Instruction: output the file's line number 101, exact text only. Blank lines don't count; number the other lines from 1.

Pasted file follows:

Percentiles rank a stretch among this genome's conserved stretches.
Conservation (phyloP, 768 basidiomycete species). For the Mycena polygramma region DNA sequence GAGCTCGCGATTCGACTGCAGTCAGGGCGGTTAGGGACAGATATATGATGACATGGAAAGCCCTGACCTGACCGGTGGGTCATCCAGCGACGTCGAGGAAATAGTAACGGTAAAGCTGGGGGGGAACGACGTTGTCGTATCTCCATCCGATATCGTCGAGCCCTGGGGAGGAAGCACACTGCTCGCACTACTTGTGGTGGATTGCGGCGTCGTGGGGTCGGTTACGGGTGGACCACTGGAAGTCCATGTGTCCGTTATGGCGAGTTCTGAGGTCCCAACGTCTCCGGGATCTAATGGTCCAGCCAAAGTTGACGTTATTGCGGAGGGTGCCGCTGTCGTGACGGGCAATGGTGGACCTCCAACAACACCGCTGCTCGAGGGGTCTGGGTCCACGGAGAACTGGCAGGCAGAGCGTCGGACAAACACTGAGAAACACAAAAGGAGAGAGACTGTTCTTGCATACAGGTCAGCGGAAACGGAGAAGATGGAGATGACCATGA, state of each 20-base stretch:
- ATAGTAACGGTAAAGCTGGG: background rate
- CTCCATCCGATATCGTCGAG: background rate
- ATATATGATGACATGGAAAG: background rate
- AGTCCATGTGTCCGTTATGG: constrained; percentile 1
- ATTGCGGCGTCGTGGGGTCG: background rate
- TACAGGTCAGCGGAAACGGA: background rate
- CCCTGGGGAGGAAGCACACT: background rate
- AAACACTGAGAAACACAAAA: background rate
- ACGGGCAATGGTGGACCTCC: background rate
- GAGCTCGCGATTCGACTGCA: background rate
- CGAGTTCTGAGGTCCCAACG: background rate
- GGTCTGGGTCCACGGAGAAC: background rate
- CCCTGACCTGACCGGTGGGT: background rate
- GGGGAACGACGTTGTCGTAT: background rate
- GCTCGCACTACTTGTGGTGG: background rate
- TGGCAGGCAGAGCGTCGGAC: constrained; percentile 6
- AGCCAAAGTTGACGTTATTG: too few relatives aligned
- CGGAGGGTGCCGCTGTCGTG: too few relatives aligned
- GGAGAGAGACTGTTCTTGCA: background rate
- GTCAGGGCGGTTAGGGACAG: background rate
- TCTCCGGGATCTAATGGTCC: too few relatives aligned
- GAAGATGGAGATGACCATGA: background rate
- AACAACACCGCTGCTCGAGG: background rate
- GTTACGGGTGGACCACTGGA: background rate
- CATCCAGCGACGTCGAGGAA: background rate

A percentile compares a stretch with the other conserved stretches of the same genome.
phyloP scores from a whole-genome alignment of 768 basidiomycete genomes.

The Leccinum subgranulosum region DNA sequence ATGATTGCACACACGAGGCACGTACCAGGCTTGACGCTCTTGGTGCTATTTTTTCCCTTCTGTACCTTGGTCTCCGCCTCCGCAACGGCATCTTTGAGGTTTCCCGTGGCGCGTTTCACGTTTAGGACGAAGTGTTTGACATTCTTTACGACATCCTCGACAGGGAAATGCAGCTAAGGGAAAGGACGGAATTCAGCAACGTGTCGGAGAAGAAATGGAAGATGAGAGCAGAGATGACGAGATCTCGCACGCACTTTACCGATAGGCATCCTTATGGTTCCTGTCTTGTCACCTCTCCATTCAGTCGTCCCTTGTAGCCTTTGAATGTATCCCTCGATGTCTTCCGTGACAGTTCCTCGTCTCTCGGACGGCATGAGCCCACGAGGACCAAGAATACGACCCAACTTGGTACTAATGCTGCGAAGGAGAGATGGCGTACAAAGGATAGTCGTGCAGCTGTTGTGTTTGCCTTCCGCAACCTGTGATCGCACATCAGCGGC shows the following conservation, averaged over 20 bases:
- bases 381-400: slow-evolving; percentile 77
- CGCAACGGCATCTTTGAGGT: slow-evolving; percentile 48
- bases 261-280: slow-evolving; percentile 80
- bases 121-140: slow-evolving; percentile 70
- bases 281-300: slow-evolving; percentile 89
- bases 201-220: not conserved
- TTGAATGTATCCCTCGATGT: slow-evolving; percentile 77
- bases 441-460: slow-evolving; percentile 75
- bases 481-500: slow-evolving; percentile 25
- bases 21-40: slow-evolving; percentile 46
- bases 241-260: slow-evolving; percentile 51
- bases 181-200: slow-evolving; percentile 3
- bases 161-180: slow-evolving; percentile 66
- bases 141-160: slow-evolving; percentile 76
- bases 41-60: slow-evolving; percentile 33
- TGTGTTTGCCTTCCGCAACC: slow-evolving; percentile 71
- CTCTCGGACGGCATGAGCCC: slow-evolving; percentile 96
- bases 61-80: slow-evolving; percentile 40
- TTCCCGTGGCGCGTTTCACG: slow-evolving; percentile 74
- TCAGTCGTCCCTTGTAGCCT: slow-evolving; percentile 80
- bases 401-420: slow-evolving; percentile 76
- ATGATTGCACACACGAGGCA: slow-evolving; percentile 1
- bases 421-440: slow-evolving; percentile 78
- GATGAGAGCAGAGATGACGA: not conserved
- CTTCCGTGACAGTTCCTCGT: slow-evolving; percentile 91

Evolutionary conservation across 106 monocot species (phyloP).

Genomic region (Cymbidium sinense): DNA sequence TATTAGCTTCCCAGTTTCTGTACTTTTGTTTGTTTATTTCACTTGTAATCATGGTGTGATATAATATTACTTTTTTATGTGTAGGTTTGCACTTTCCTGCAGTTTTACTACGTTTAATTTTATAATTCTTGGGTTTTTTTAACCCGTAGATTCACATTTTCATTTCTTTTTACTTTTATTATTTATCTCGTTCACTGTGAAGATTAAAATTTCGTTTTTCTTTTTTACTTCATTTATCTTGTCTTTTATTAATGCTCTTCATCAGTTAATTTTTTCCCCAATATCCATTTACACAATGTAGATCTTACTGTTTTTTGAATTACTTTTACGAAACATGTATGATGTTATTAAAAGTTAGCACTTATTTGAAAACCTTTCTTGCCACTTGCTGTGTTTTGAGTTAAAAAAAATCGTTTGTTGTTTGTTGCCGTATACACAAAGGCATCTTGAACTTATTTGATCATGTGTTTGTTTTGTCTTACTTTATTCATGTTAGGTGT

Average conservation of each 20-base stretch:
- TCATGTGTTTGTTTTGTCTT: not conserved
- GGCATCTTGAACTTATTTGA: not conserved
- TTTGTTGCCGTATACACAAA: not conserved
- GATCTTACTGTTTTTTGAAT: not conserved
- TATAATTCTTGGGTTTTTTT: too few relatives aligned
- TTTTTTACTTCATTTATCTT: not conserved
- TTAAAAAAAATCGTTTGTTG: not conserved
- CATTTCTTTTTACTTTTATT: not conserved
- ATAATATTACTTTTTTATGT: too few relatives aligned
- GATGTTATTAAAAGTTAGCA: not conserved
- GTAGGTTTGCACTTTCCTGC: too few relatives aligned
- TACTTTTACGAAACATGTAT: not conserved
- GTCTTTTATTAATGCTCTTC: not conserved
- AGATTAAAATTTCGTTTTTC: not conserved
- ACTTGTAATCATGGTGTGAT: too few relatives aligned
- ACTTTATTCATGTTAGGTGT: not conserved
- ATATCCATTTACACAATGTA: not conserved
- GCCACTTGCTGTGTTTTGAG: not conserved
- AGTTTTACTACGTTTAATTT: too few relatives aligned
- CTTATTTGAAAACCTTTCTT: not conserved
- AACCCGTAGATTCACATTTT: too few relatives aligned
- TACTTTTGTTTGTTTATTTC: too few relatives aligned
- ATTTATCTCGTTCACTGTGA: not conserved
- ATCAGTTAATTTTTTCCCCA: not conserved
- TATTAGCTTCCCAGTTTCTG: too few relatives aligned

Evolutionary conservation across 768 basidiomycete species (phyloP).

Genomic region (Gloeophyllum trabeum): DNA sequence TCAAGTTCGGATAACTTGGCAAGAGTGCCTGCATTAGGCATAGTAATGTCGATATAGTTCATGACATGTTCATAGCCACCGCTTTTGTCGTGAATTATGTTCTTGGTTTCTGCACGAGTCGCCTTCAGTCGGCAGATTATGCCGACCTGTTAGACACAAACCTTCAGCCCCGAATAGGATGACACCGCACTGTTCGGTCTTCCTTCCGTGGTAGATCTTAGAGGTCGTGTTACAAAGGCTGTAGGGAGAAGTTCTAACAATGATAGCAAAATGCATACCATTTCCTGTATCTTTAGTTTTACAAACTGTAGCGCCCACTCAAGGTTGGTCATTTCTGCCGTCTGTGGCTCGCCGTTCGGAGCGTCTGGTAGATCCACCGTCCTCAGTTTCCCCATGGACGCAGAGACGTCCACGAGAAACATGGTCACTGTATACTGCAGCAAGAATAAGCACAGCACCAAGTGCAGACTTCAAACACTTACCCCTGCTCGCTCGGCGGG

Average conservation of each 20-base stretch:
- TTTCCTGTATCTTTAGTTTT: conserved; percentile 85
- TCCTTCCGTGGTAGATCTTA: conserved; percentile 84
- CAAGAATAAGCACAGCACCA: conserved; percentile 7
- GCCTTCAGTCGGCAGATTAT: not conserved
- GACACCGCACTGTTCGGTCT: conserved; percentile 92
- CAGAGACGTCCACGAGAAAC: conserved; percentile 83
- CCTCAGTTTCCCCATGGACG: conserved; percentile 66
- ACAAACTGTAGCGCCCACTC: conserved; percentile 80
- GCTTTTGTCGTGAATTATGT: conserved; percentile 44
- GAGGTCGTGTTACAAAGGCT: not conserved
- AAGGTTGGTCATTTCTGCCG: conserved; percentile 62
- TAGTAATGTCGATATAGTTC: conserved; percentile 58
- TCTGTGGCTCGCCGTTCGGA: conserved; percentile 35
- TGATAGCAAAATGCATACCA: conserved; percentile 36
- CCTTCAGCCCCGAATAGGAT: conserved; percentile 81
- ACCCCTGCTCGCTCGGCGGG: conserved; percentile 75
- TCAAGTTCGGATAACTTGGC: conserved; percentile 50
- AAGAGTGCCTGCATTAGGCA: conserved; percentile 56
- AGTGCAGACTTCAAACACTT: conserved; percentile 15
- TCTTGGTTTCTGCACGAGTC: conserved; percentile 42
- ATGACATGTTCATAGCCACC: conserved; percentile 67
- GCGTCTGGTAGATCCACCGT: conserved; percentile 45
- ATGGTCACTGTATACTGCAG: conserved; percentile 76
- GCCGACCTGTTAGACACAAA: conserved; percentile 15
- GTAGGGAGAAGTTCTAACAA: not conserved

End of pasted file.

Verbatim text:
- CCTTCAGCCCCGAATAGGAT: conserved; percentile 81